The IBD/TIPP Economic Optimism Index, a leading national poll on consumer confidence, dropped for the third consecutive month. The September index fell 9.5%, moving from 53.6 in August to 48.5 this month. This downtrend returns the index to negative territory after eight consecutive months of positivity. For the IBD/TIPP indexes, a reading above 50.0 signals optimism and below 50.0 indicates pessimism.
The IBD/TIPP Economic Optimism Index has established a strong track record of foreshadowing the confidence indicators issued later each month by the University of Michigan and The Conference Board.
For the September index, IBD/TIPP surveyed 1,305 adults from September 1-3. The poll was conducted online using TechnoMetrica’s network of online panels to provide the sample. IBD/TIPP also surveyed respondents on key political issues for the separate Presidential Leadership Index and National Outlook Index as well as the Financial Related Stress Index.
The Presidential Leadership Index took an even bigger hit than the Economic Optimism Index in September, falling 15.8% overall. President Biden’s approval rating is now in negative territory for the first time (49.8, down from 58.7 last month). Additionally, each component of the index dropped by double digits, with Favorability declining the most at 17.3%.
The National Outlook Index also fell sharply, down 12.4% overall in September. The index moved from 53.1 in August to 46.5 this month. Each index component declined in September as well, with four of six components dropping by double digits. The Standing in the World component fell the most at 16.1%, moving from 50.9 last month to 42.7 this month, while Quality of Life was the only index component to remain in positive territory (54.1, down 7.8% from 58.7 in August).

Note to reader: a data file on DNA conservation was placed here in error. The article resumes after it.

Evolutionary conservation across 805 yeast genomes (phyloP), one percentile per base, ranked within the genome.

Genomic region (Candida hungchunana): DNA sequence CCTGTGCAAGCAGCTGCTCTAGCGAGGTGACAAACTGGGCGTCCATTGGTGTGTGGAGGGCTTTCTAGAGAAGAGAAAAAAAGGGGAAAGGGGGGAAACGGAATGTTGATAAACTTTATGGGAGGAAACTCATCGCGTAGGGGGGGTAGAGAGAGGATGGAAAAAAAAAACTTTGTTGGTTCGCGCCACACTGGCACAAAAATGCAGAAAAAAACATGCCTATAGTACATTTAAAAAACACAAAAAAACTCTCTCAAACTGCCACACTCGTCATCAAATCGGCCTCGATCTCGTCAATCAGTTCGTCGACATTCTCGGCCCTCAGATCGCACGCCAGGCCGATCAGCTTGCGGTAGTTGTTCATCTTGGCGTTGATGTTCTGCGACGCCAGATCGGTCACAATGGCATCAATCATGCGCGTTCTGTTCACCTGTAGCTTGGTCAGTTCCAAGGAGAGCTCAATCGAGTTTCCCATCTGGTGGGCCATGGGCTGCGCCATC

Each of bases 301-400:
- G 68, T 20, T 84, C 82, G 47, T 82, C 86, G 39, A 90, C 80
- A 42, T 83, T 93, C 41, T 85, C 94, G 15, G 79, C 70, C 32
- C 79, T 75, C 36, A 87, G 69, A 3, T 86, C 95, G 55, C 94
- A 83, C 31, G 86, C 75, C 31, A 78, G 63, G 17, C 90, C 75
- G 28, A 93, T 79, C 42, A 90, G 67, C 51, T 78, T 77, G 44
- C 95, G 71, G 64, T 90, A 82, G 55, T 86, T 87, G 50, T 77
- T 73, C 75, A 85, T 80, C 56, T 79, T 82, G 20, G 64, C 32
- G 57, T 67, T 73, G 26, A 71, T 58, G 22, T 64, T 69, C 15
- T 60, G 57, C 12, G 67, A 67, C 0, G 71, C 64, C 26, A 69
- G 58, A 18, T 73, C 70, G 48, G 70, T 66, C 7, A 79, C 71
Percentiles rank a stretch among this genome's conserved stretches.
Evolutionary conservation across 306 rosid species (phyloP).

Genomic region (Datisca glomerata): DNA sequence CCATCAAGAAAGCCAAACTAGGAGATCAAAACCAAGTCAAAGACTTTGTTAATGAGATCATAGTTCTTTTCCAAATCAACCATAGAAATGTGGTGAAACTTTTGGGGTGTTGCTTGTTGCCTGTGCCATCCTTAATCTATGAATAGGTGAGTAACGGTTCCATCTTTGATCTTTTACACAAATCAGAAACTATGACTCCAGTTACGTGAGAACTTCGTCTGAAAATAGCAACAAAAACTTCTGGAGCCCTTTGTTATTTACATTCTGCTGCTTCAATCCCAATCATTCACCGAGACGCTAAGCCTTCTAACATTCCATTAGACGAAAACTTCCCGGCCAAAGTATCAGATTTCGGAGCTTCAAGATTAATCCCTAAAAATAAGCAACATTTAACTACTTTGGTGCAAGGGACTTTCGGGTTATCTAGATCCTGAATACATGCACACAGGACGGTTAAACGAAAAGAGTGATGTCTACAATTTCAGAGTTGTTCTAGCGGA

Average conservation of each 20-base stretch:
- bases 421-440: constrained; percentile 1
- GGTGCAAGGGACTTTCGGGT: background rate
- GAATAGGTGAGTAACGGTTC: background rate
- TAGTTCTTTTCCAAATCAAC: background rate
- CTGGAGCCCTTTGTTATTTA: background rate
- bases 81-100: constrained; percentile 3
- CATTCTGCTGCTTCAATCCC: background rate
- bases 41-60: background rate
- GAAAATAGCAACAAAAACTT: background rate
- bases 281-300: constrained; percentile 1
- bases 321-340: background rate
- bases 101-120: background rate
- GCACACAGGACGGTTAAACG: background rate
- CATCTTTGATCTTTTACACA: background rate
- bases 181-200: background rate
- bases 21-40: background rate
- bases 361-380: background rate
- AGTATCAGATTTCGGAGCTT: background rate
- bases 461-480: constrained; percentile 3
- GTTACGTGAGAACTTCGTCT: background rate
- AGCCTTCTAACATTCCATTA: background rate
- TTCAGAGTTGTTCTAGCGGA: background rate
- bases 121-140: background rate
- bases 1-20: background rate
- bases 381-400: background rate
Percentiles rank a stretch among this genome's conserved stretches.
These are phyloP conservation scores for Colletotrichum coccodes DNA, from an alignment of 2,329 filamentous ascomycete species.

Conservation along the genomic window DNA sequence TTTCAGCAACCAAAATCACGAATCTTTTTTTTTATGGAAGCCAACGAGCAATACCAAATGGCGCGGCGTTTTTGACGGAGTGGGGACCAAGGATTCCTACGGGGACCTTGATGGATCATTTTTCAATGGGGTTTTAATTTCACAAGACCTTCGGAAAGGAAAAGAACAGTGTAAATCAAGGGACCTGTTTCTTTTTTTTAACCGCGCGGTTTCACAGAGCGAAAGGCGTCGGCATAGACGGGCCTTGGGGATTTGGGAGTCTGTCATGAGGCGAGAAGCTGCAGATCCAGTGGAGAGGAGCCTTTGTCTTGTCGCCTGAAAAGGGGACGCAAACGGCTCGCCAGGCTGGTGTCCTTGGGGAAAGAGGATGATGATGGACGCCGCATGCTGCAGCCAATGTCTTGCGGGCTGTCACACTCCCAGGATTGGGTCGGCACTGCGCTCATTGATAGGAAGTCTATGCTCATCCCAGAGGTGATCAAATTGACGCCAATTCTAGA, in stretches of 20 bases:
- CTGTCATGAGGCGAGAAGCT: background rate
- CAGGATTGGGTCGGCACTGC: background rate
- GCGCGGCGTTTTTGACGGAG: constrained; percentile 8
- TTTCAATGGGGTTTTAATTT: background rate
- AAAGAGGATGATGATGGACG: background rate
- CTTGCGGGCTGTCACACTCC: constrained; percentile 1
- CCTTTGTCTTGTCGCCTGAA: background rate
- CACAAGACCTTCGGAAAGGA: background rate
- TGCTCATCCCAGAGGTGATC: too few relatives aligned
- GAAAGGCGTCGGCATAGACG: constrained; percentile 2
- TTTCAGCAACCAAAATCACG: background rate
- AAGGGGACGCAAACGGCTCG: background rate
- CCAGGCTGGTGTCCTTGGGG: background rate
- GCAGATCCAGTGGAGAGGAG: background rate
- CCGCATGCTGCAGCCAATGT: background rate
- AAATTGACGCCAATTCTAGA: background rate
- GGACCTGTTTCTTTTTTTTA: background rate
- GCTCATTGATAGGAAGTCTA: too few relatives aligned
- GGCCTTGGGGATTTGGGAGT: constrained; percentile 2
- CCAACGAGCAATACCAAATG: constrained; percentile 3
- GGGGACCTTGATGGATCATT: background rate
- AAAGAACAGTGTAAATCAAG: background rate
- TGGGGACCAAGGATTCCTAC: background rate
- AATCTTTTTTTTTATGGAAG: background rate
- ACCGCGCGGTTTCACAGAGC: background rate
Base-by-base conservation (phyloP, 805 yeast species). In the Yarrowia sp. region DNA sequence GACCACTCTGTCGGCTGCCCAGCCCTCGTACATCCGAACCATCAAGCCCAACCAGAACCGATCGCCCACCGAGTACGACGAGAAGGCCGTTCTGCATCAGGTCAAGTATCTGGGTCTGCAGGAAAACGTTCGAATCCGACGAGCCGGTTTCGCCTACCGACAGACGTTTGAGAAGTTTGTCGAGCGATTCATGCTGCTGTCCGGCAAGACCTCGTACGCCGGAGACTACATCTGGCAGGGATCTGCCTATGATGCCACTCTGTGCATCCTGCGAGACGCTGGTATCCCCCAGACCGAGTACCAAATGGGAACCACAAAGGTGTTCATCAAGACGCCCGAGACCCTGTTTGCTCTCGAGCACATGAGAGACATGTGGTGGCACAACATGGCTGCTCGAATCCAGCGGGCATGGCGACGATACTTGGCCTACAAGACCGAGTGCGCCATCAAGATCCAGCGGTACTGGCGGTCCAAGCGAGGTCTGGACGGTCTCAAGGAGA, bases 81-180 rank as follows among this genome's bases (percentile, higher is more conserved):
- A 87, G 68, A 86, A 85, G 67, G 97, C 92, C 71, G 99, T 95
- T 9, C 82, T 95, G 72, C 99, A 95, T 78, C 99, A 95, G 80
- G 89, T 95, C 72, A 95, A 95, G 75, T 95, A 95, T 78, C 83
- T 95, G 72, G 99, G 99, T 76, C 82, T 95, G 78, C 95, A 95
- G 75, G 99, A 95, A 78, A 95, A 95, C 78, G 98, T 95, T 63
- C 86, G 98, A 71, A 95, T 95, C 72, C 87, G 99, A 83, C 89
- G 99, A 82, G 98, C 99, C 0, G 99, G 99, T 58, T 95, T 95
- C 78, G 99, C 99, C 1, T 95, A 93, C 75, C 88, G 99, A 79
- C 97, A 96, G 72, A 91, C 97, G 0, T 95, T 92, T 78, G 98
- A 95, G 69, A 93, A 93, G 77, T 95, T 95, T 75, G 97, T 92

The Financial Related Stress Index rose again for the fifth consecutive month, going from 63.2 in August to 64.9 in September– a 2.1% increase in stress. A reading over 50.0 equals more financial stress while a reading below 50.0 on this index would indicate consumers feel less stress. This index was last below 50.0 in February 2020 (48.1).
“September opened with Americans coping with a slew of difficult issues between the removal of troops and rapid evacuation from Afghanistan, the Delta variant-driven COVID-19 surge, the moratorium on evictions coming to a close and jobless aid ending. It is not surprising that sentiment is trending negative,” said Ed Carson, IBD’s news editor. “The good news is that inflation could be peaking soon, which might relieve worries about some of the long-term impacts of the present moment. It is also noteworthy that while economic optimism tumbled, fewer people see it as a top issue.”
The flagship IBD/TIPP Economic Optimism Index has three key components. This month, all three declined.
- The Six-Month Economic Outlook, a measure of how consumers feel about the economy’s prospects in the next six months, fell 17.7%, moving from 50.2 in August to 41.3 in September, its lowest reading since August 2020.
- The Personal Financial Outlook, a measure of how Americans feel about their own finances in the next six months, is the only index component that remained in positive territory, although it moved from 57.8 last month to 55.0 this month– a decline of 4.8%.